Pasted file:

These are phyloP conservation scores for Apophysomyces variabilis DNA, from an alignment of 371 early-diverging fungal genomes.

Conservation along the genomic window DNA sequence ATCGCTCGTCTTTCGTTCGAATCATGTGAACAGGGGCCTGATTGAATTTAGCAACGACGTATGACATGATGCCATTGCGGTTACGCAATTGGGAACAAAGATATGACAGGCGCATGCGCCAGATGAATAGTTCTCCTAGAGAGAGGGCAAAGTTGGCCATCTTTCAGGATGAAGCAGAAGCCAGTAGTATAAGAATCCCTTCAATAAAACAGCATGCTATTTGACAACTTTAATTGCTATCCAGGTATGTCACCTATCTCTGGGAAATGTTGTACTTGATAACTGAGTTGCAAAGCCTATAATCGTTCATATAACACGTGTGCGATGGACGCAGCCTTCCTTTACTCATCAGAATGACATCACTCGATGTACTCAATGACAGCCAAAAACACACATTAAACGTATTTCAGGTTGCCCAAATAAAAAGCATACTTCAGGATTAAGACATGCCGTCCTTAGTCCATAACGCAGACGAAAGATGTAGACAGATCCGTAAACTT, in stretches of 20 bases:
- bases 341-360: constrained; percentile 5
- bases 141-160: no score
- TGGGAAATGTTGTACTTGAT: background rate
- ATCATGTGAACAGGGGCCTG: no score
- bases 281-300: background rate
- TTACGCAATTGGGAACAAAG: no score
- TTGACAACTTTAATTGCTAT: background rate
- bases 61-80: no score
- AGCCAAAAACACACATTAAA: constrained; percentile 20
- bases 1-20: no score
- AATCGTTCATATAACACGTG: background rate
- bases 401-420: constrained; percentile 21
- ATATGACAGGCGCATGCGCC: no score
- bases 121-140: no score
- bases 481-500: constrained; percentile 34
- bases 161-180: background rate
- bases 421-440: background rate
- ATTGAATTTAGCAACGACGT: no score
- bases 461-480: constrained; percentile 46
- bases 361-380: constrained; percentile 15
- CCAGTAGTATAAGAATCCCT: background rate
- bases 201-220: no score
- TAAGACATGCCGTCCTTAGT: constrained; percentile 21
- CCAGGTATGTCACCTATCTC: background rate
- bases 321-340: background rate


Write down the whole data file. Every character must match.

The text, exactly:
These are phyloP conservation scores for Apophysomyces variabilis DNA, from an alignment of 371 early-diverging fungal genomes.

Conservation along the genomic window DNA sequence ATCGCTCGTCTTTCGTTCGAATCATGTGAACAGGGGCCTGATTGAATTTAGCAACGACGTATGACATGATGCCATTGCGGTTACGCAATTGGGAACAAAGATATGACAGGCGCATGCGCCAGATGAATAGTTCTCCTAGAGAGAGGGCAAAGTTGGCCATCTTTCAGGATGAAGCAGAAGCCAGTAGTATAAGAATCCCTTCAATAAAACAGCATGCTATTTGACAACTTTAATTGCTATCCAGGTATGTCACCTATCTCTGGGAAATGTTGTACTTGATAACTGAGTTGCAAAGCCTATAATCGTTCATATAACACGTGTGCGATGGACGCAGCCTTCCTTTACTCATCAGAATGACATCACTCGATGTACTCAATGACAGCCAAAAACACACATTAAACGTATTTCAGGTTGCCCAAATAAAAAGCATACTTCAGGATTAAGACATGCCGTCCTTAGTCCATAACGCAGACGAAAGATGTAGACAGATCCGTAAACTT, in stretches of 20 bases:
- bases 341-360: constrained; percentile 5
- bases 141-160: no score
- TGGGAAATGTTGTACTTGAT: background rate
- ATCATGTGAACAGGGGCCTG: no score
- bases 281-300: background rate
- TTACGCAATTGGGAACAAAG: no score
- TTGACAACTTTAATTGCTAT: background rate
- bases 61-80: no score
- AGCCAAAAACACACATTAAA: constrained; percentile 20
- bases 1-20: no score
- AATCGTTCATATAACACGTG: background rate
- bases 401-420: constrained; percentile 21
- ATATGACAGGCGCATGCGCC: no score
- bases 121-140: no score
- bases 481-500: constrained; percentile 34
- bases 161-180: background rate
- bases 421-440: background rate
- ATTGAATTTAGCAACGACGT: no score
- bases 461-480: constrained; percentile 46
- bases 361-380: constrained; percentile 15
- CCAGTAGTATAAGAATCCCT: background rate
- bases 201-220: no score
- TAAGACATGCCGTCCTTAGT: constrained; percentile 21
- CCAGGTATGTCACCTATCTC: background rate
- bases 321-340: background rate